| Polyrhachis strumosa|
Nothing is known about the biology of Polyrhachis strumosa.
With its rather massive mesosoma, Polyrhachis strumosa is similar to Polyrhachis hybosa. However, they differ in a number of characters, including the outline of mesosoma which, in Polyrhachis strumosa, features a very short pronotal summit and rather high propodeal declivity. In Polyrhachis hybosa the summit of pronotal dorsum is longer and the propodeal declivity distinctly lower. Also, the pronotal dorsum in Polyrhachis strumosa is widest just behind the more-or-less angular humeri, while the pronotal humeri in Polyrhachis hybosa are widely rounded with the pronotal dorsum widest at its mid-length. The petiolar scale in Polyrhachis strumosa is distinctly transverse, while it is virtually quadrate in Polyrhachis hybosa. (Kohout 2006)
Only known from the type locality (see below).
Distribution based on Regional Taxon Lists
Check distribution from AntMaps.
Distribution based on specimens
Only known from the type series.
Known only from the worker caste.
The following information is derived from Barry Bolton's New General Catalogue, a catalogue of the world's ants.
- strumosa. Polyrhachis strumosa Kohout, 2006b: 132, figs. 11E-F (w.) NEW GUINEA.
Unless otherwise noted the text for the remainder of this section is reported from the publication that includes the original description.
Dimensions (holotype cited first): TL c. 6.80, 6.30-7.26; HL 1.68, 1.53-1.72; HW 1.62, 1.53-1.65; CI 96, 94-96; SL 2.28, 2.11-2.34; SI 141, 137-143; PW 1.50, 1.29-1.54; MTL 2.71, 2.53-2.84 (8 measured).
Clypeus in profile weakly convex, posteriorly rounding into rather flat basal margin. Frontal triangle indistinct. Frontal carinae sinuate with raised margins; central area concave medially with rather distinct frontal furrow. Sides of head in front of eyes convex, converging towards mandibular bases; behind eyes sides rounding into convex occipital margin. Eyes convex, in full face view marginally exceeding lateral cephalic outline. Ocelli lacking. Pronotum in dorsal view with humeri distinctly subangular; greatest width of pronotal dorsum just behind shoulders. Mesosoma in profile with pronotum rising towards short summit in rather steep, almost straight line; promesonotal suture distinct; mesonotal dorsum very weakly convex, sloping down posteriorly to feebly indicated metanotal groove; propodeal dorsum weakly convex, rounding into relatively high, virtually vertical declivity. Petiole very broad, transverse, anterior face in profile almost straight, posterior face weakly convex; dorsum armed with four spines; lateral pair slightly longer. Subpetiolar process anteriorly acute, weakly concave posteriorly. Anterior face of first gastral segment straight, narrowly rounding onto dorsum of segment.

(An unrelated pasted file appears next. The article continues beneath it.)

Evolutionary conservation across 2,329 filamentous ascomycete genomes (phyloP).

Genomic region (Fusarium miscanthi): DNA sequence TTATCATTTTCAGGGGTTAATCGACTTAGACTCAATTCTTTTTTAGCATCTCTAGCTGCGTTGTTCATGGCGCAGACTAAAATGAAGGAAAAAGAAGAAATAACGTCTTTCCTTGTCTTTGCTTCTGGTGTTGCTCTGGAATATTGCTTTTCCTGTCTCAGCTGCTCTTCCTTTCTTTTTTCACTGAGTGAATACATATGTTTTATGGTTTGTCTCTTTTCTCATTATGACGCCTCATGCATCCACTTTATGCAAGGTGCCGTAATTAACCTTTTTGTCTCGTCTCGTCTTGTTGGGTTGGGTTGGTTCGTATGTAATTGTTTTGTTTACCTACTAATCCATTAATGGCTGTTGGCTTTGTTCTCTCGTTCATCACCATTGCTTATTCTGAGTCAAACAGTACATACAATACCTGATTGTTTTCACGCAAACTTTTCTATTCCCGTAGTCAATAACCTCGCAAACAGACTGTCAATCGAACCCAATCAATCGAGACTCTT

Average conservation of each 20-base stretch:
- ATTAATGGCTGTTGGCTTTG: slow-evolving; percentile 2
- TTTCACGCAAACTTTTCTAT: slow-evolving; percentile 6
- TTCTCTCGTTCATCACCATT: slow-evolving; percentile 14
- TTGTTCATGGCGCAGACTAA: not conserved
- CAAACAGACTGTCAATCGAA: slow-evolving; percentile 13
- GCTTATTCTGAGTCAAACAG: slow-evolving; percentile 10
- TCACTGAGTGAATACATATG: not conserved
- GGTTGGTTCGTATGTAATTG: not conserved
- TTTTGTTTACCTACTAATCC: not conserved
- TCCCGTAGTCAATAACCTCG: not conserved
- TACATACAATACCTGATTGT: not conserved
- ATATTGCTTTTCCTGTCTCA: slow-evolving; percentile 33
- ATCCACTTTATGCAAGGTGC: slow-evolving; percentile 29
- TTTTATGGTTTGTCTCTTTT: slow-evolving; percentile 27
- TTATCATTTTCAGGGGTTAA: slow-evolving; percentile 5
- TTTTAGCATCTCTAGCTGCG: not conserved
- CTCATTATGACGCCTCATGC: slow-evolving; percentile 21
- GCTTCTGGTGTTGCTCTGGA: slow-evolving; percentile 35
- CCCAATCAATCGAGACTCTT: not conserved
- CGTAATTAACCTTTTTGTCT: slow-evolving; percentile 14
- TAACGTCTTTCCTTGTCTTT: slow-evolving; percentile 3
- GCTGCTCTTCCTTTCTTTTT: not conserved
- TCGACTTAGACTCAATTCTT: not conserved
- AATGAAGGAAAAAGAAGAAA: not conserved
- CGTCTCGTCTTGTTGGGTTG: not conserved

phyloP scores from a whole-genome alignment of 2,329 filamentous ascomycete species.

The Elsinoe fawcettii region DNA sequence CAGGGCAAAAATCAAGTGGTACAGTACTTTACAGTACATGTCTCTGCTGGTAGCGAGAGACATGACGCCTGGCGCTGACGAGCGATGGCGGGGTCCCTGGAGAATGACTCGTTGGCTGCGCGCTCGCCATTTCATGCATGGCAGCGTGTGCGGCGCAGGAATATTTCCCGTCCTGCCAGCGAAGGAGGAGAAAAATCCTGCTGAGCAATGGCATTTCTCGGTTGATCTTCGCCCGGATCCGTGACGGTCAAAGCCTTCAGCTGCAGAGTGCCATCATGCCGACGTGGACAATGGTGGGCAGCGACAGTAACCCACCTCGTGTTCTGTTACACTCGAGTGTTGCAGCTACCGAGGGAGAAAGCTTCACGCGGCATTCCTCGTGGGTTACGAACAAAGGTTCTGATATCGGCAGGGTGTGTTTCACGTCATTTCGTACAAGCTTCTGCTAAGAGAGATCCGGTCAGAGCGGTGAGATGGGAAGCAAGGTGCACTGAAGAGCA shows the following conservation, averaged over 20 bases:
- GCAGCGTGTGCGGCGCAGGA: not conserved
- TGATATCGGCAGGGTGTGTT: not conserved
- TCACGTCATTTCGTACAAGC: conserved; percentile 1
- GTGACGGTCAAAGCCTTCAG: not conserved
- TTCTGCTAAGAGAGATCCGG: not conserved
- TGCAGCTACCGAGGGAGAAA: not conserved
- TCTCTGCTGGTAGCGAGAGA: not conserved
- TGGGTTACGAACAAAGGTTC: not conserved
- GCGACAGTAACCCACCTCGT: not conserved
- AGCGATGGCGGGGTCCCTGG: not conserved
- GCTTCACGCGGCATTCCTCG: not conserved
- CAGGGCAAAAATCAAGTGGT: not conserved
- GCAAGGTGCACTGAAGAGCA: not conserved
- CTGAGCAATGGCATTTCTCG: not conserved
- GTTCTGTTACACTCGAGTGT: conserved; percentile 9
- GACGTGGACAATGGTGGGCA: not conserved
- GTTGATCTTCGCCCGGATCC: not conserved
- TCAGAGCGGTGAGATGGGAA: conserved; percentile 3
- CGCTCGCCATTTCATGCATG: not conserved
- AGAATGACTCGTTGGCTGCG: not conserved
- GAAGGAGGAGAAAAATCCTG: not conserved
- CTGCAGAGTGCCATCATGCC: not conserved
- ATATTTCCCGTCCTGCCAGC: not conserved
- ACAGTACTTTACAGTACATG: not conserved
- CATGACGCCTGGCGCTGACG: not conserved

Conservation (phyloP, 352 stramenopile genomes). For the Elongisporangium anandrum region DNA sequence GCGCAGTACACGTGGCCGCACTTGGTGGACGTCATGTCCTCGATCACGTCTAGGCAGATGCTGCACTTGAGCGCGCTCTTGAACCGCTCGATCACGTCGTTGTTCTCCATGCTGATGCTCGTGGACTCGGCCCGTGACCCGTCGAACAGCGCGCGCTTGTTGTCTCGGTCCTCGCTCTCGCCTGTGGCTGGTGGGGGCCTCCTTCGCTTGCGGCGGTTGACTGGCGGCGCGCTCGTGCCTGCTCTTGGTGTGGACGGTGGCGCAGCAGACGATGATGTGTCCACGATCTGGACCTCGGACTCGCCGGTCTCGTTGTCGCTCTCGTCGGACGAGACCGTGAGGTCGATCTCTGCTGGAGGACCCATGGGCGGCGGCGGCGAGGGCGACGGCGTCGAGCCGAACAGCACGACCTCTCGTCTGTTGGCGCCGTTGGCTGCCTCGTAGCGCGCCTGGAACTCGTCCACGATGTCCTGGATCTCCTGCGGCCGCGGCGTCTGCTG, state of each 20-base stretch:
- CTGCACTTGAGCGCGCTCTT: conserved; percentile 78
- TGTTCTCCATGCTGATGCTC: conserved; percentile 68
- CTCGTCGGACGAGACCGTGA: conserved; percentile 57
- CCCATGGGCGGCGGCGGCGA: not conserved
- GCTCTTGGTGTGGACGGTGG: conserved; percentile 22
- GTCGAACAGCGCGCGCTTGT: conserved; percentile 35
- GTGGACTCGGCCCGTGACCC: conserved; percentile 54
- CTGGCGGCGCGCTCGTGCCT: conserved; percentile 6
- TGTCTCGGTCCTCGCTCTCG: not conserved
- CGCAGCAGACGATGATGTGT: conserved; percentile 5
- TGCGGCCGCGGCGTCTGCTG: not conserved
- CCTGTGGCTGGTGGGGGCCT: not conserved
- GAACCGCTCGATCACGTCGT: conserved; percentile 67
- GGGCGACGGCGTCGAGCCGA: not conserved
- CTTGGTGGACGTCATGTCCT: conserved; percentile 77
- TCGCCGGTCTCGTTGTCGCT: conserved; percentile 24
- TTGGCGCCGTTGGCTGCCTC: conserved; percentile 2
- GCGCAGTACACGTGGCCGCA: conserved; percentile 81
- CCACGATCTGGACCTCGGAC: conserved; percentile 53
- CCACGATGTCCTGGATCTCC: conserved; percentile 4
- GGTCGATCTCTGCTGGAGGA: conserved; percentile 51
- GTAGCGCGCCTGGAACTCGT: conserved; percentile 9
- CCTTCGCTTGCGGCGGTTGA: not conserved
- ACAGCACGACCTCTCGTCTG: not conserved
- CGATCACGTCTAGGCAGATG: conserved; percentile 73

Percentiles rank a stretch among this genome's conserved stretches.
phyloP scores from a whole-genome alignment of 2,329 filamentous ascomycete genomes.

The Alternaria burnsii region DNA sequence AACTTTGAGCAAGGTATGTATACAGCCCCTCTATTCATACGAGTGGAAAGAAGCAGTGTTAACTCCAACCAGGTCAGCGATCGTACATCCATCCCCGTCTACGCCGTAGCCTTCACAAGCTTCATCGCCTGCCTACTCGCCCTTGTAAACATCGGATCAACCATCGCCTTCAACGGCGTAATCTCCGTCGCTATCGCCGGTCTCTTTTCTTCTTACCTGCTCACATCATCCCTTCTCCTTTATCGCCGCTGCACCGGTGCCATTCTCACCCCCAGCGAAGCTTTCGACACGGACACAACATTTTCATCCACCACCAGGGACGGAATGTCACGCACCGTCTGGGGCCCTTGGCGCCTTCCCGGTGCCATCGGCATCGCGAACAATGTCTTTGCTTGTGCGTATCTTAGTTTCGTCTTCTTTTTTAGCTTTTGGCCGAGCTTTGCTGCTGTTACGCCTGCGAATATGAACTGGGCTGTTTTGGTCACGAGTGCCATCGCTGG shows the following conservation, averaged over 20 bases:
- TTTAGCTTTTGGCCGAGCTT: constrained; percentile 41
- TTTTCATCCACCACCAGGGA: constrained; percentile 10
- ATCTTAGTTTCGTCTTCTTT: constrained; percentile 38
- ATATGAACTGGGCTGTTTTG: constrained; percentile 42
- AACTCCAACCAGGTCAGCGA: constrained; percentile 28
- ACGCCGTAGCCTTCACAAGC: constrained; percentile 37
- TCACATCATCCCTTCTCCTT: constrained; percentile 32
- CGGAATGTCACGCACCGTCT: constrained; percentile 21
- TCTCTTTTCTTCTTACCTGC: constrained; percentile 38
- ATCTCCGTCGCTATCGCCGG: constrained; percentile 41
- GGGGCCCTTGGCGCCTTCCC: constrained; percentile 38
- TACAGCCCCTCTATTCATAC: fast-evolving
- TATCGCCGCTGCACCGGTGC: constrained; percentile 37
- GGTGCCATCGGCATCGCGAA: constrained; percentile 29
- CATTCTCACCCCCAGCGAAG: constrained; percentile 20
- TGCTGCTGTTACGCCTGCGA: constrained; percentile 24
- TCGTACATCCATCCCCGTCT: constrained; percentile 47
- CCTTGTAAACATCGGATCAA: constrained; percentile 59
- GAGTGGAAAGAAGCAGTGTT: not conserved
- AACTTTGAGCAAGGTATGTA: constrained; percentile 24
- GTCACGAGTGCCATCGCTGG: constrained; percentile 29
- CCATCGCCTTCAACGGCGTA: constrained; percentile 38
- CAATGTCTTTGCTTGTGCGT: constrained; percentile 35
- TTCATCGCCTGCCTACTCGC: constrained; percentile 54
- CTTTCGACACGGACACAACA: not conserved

Mandibles longitudinally rugose with numerous piliferous pits. Head, mesosoma and gaster shagreened, sculptural intensity increasing laterally to become reticulate-rugose, notably on meso- and metapleurae. Petiole finely, mostly transversely wrinkled dorsally, sculpture coarser at base. Numerous shallow punctures and piliferous pits in various densities over all dorsal surfaces.
Mandibles with several short semierect hairs at masticatory borders. Anterior clypeal margin with a few anteriorly directed setae medially and very few shorter setae laterally. A few pairs of medium length, erect hairs near anterior and basal clypeal margins and along frontal carinae. Gaster with numerous, medium length, erect hairs lining posterior margins of apical segments, more abundant on ventral surfaces.
Colour. Black; mandibular teeth, condylae and distal ends of antennal scapes reddish-brown. Funiculi brown with distal segments progressively lighter towards apices; tip of apical segments light yellowish-brown. Legs medium to dark reddish-brown with fore and middle tibiae a shade lighter; tarsi very dark brown or black.
HOLOTYPE: PAPUA NEW GUINEA, East Sepik Prov., Maprik, 03°36’S, 143°03’E, 150m, 29.xii.-17.i.1960, T.C. Maa (worker). PARATYPES: data as for holotype (7 workers). Holotype and 1 paratype in Museum of Comparative Zoology; 2 paratypes in The Natural History Museum; 1 paratype each in Australian National Insect Collection, Bernice P. Bishop Museum, California Academy of Sciences and Queensland Museum.